Helicopter fuel leak 'could have caused explosion'
Vehicle transported from Houston leaked 322 litres of fuel before arrival at Prestwick.
There was a high risk of explosion at Glasgow Prestwick Airport after a helicopter suffered a major fuel leak, an investigation has found.
The Bell 412 helicopter lost 322 litres of fuel while being transported from Houston, texas, inside a cargo plane after being bought by a German company.
After the plane landed in Glasgow, its flight crew smelled fuel and alerted the airport's ground operations team.
Prestwick activated its emergency response plan and the plane was evacuated as fuel was seen leaking from the helicopter, through the plane's fuselage and onto the ground.
The report into the incident on March 30 last year by the Air Accidents Investigation Branch (AAIB) said: "The RFFS (Rescue and Fire Fighting Services) subsequently stated that the measured fuel vapour levels indicated a high risk of explosion and that the fuel flammability limits were potentially in range."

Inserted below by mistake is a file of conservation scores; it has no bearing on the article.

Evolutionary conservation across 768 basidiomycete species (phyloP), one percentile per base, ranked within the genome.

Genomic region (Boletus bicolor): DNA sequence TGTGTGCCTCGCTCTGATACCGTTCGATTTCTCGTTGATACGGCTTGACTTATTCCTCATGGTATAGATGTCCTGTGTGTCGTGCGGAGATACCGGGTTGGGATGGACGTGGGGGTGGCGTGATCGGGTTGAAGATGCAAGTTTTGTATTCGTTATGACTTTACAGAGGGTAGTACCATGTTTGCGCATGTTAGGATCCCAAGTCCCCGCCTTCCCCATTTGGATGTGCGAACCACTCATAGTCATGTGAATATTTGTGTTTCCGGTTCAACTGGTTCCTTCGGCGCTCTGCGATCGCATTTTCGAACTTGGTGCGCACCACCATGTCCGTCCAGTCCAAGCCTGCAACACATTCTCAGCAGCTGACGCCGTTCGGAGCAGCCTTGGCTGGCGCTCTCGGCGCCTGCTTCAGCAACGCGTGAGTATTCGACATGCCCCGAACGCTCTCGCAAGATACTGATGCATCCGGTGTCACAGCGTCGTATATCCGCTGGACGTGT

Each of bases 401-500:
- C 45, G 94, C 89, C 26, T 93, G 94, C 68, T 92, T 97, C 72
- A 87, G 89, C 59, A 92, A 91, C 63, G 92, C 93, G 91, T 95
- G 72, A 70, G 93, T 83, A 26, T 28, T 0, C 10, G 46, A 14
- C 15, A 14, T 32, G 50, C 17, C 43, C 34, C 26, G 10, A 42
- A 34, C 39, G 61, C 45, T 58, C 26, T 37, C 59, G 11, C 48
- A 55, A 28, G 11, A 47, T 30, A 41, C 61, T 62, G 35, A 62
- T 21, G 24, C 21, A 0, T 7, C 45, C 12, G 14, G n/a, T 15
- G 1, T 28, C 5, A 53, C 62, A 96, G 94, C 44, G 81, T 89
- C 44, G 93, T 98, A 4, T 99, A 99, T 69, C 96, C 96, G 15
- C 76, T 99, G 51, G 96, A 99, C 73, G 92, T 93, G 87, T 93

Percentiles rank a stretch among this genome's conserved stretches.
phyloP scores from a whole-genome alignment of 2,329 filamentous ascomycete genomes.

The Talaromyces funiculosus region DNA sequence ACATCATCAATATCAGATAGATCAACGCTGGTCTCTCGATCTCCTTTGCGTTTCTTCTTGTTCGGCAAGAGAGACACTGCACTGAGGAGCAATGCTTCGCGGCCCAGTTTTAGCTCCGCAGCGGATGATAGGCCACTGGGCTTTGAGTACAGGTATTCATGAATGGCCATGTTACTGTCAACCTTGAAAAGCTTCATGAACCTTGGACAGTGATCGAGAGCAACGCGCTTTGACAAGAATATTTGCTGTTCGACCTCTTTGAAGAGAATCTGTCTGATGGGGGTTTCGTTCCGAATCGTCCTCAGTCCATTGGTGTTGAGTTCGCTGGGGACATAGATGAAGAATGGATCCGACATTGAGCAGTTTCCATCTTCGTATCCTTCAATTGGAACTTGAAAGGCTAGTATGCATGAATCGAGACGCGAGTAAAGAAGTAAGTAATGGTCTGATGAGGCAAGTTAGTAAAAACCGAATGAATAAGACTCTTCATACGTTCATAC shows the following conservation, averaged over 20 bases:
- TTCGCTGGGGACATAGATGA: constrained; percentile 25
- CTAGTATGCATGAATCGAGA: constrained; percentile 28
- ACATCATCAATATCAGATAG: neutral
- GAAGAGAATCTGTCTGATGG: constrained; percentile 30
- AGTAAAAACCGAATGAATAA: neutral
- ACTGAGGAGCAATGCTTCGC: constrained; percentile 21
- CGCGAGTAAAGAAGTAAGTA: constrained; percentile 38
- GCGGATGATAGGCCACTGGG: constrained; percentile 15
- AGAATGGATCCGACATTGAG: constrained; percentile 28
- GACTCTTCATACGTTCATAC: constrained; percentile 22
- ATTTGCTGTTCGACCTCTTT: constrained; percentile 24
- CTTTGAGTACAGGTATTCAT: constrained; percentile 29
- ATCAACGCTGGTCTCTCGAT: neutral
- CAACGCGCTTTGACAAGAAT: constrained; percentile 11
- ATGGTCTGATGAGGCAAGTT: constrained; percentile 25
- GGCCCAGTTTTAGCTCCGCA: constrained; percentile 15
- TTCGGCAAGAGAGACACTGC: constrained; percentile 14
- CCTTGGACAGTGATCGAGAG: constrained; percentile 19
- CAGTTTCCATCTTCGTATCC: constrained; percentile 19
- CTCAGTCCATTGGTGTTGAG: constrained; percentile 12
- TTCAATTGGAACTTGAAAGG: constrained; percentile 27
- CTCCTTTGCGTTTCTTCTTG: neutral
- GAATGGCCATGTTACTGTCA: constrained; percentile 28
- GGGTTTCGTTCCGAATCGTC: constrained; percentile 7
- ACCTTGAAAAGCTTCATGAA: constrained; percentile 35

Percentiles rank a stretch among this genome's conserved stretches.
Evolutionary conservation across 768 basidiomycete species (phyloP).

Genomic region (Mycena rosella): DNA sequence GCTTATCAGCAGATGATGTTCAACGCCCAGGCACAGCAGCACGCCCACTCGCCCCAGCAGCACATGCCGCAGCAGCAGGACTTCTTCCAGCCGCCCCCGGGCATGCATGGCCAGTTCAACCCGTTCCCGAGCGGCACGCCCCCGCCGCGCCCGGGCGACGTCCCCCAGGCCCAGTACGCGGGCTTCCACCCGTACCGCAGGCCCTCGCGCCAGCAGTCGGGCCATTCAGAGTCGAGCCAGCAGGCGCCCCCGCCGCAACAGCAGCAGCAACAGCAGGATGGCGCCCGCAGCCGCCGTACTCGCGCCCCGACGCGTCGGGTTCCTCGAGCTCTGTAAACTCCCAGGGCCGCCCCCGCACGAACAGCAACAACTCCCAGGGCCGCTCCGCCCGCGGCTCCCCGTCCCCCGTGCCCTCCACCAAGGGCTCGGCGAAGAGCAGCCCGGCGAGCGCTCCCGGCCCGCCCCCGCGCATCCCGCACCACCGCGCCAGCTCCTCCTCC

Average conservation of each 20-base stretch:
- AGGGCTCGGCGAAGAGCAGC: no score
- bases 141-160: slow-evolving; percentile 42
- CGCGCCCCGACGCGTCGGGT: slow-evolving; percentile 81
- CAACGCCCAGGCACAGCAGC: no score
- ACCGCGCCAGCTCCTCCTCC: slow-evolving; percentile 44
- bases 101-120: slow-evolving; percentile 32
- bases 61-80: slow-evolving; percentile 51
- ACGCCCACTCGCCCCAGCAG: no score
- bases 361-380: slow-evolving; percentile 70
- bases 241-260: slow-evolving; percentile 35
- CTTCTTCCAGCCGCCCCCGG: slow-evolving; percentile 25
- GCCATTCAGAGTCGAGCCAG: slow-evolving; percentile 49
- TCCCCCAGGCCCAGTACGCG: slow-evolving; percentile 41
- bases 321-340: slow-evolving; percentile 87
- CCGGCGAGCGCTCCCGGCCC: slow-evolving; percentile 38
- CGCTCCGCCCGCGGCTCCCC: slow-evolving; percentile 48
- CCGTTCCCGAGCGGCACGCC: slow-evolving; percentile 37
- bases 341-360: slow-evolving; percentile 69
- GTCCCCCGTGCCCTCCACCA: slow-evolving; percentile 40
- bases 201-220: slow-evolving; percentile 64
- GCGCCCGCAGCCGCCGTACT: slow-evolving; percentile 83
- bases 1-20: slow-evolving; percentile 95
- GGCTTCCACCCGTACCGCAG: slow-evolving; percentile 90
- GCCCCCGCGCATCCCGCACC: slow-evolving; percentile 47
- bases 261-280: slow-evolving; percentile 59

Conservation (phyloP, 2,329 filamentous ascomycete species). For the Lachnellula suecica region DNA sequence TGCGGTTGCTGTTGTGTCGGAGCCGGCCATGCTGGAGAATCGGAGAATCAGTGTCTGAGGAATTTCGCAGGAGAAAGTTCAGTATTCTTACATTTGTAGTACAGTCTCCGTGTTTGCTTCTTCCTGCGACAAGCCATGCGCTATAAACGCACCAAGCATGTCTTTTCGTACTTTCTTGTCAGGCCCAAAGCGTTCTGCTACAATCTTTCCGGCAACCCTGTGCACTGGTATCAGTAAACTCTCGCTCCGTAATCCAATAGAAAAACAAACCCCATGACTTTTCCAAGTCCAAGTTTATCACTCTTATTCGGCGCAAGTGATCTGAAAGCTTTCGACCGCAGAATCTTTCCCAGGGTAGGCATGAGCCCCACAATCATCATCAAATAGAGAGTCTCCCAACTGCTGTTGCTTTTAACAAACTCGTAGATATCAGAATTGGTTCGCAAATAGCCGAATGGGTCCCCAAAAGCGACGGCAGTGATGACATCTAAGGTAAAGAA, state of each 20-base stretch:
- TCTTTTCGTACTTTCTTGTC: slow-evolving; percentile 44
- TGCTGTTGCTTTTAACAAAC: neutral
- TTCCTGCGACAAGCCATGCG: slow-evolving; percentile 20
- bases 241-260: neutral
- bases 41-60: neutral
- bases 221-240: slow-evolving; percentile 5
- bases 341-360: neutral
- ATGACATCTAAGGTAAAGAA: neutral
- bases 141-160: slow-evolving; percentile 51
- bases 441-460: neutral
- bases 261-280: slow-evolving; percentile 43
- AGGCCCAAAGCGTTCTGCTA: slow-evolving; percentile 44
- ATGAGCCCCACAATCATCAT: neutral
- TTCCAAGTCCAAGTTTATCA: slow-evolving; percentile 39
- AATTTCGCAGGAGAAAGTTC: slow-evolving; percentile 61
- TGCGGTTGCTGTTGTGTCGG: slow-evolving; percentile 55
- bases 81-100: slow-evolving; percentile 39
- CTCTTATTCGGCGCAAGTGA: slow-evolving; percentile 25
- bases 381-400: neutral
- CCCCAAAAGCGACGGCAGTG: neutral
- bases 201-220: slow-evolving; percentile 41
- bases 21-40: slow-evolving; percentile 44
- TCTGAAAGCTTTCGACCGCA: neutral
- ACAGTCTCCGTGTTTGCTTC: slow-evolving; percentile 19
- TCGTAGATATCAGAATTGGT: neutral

After the plane was made safe, all cargo, including the helicopter, was manually offloaded.
Investigators found that strong, plastic shrink-wrap used to encase the helicopter had been applied so that the opening of a vent - from which the fuel leaked - was exposed.
There was confusion between the buyer and seller of the helicopter over who was responsible for preparing it for transportation, the AAIB noted.
It made a recommendation to the seller, American firm Bristow US LLC, relating to the importance of ensuring helicopters are not carrying fuel when they are placed on cargo planes.